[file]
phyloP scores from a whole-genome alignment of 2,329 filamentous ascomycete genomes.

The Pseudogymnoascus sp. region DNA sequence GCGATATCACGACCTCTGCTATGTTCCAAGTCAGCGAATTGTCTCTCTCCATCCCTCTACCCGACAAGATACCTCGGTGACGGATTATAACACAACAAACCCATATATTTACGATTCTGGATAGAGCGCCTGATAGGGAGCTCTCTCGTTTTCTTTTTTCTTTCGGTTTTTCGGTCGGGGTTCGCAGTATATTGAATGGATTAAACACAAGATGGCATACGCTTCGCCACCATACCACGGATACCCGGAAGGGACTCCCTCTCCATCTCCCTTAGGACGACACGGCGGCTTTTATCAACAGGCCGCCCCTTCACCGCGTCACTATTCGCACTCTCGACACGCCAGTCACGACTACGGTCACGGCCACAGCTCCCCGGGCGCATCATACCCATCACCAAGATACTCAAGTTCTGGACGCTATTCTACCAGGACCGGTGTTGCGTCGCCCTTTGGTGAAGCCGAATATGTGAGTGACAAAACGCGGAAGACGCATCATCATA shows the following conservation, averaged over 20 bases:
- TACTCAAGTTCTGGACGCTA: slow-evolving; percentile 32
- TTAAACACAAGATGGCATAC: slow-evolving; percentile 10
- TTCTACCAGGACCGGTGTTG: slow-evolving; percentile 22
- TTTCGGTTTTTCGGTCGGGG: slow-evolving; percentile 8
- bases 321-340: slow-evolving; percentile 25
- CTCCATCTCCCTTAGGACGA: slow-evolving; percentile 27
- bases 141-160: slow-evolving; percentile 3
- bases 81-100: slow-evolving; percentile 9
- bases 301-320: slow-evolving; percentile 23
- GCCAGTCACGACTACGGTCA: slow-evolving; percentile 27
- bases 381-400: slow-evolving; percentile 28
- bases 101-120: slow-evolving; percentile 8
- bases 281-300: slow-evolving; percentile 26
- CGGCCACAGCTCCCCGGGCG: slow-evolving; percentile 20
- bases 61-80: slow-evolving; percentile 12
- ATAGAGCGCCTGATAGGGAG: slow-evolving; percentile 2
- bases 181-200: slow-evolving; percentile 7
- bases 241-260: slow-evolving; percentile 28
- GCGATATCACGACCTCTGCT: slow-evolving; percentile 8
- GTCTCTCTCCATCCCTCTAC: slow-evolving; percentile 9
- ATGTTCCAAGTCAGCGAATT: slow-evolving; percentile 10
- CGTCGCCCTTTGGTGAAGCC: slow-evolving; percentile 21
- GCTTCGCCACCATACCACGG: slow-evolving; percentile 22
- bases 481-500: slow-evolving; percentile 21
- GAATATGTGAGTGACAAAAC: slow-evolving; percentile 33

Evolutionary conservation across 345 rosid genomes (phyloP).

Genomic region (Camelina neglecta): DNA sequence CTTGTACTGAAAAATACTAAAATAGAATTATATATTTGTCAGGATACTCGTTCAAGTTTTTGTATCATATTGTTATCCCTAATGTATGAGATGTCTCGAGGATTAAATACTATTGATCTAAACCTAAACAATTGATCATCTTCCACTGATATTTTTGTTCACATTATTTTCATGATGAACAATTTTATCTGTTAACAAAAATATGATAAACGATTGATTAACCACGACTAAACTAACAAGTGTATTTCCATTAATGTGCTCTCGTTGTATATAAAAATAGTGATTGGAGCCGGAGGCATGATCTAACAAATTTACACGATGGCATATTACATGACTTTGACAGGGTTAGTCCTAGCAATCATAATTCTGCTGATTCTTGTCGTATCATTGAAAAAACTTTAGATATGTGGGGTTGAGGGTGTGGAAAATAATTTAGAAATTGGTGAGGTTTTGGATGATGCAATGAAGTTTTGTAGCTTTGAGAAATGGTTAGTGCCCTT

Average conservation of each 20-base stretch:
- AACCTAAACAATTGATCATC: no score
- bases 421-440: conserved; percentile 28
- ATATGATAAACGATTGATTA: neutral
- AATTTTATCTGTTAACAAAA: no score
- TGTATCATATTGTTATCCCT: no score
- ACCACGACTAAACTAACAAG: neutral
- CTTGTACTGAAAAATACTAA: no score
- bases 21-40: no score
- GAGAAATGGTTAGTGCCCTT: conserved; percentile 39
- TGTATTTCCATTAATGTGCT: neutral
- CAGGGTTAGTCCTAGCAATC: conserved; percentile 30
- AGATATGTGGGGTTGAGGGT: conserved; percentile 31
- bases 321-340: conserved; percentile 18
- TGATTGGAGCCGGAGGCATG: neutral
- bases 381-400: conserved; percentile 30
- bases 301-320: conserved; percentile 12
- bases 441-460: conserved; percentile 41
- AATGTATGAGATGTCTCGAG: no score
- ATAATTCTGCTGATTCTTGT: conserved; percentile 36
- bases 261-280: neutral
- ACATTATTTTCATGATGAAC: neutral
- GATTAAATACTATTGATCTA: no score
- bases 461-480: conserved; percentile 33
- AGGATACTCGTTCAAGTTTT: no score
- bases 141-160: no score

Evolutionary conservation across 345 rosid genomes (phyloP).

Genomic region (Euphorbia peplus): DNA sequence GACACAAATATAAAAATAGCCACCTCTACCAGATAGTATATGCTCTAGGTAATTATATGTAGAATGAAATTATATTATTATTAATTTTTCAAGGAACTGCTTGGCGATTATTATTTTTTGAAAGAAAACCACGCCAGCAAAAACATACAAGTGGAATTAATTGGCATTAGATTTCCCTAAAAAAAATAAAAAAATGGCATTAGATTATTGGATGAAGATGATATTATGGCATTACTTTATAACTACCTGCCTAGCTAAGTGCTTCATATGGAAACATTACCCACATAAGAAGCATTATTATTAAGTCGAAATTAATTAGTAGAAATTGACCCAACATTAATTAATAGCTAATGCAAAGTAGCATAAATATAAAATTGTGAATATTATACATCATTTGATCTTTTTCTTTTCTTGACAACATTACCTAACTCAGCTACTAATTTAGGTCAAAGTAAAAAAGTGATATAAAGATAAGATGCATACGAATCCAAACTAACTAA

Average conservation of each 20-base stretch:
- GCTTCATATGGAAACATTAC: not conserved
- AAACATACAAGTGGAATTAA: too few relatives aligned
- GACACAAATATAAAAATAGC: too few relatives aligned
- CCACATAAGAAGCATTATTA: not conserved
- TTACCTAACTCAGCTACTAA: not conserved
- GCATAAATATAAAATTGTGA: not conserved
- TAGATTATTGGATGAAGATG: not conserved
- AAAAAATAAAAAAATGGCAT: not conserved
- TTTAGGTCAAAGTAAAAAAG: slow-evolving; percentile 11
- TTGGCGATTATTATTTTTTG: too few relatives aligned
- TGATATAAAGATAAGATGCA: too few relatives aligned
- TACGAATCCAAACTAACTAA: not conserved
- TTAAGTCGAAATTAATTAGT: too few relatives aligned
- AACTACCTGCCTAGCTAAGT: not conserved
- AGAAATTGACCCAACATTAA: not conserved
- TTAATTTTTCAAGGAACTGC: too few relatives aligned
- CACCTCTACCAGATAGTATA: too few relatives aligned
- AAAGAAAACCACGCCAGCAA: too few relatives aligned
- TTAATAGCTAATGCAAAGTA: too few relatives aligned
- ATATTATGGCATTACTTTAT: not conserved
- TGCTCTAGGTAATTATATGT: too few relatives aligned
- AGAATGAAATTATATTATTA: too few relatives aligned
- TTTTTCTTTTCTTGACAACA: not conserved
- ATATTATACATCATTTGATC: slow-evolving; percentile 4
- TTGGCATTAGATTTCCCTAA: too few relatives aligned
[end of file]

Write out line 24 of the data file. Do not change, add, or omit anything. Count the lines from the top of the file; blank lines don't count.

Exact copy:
- CGTCGCCCTTTGGTGAAGCC: slow-evolving; percentile 21